Not sure it helps, having a big gap between mat leaves, least it was all over in 3 years and back at the career (sort of).

Alicia870 Wed 13-Mar-19 17:52:32

I do have a professional job and career but to be honest for me personally it is not a priority for me. I work there to pay the bills and would be content to stay in my current role long term. It is a big company and I wouldn't be handing over to a replacement or anything.
Part of me feels that They shouldn't really have a right to be annoyed about it as it is part and parcel of life that women reproduce and I am in my 30s and in the grand scheme of my career a couple of years out close together doesn't make that much difference. It would have to be done at some stage anyway. I do also feel concerned though about them thinking I just don't care about work and that it makes me look unprofessional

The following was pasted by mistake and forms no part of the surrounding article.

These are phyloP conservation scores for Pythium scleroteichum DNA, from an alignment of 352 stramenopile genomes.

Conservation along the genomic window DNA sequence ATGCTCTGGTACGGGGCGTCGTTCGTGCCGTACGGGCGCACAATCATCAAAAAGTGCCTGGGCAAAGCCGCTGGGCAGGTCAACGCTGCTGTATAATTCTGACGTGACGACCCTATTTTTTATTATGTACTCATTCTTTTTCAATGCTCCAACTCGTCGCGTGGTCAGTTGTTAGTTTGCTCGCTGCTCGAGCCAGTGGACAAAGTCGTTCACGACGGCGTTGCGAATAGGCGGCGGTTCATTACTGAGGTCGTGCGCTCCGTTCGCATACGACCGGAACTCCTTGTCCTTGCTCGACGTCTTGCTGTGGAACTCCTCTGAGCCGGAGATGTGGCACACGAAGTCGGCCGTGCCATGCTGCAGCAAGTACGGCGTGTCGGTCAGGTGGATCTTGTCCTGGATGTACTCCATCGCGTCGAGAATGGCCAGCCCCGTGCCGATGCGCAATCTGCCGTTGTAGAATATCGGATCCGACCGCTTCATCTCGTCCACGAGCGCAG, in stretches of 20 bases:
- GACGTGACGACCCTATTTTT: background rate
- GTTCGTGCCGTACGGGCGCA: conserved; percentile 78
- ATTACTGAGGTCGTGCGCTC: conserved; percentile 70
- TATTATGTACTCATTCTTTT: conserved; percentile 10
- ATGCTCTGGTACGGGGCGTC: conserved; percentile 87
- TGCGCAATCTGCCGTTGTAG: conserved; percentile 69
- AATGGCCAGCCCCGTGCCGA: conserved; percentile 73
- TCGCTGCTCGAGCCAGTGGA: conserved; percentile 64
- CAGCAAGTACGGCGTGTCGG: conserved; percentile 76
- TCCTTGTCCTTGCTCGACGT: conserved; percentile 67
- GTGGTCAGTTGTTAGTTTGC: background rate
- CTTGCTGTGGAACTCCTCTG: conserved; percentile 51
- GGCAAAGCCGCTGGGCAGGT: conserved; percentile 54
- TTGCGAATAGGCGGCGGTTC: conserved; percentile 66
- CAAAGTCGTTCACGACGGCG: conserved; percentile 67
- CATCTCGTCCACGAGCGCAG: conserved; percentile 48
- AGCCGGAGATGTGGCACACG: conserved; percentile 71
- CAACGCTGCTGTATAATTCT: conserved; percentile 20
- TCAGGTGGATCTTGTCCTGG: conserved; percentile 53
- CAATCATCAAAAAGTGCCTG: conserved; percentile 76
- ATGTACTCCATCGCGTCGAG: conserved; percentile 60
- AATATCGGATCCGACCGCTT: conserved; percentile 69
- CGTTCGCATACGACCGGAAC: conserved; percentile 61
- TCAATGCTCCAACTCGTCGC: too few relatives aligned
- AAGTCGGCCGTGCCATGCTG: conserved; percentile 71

Passthecake30 Wed 13-Mar-19 17:52:59

I did it, went back and fell pg almost immediately. Tbh they sort of expected it.

HavelockVetinari Wed 13-Mar-19 17:53:02

I'd have loved to be in that situation - sadly despite 2 rounds of IVF since DS was born 20 months ago I'm still not pregnant again. When we went for the first round post-birth I was well aware that it might hamper my career progression, but there are years to build a career, and having another DC was (and is) an overwhelming desire.

As it happened, I got promoted just after the first round failed, so either way I'd have progressed, but I must admit it's been easier coping with loads more responsibilities without also having my head down the loo 10 times a day, so every cloud...

BikeRunSki Wed 13-Mar-19 17:54:35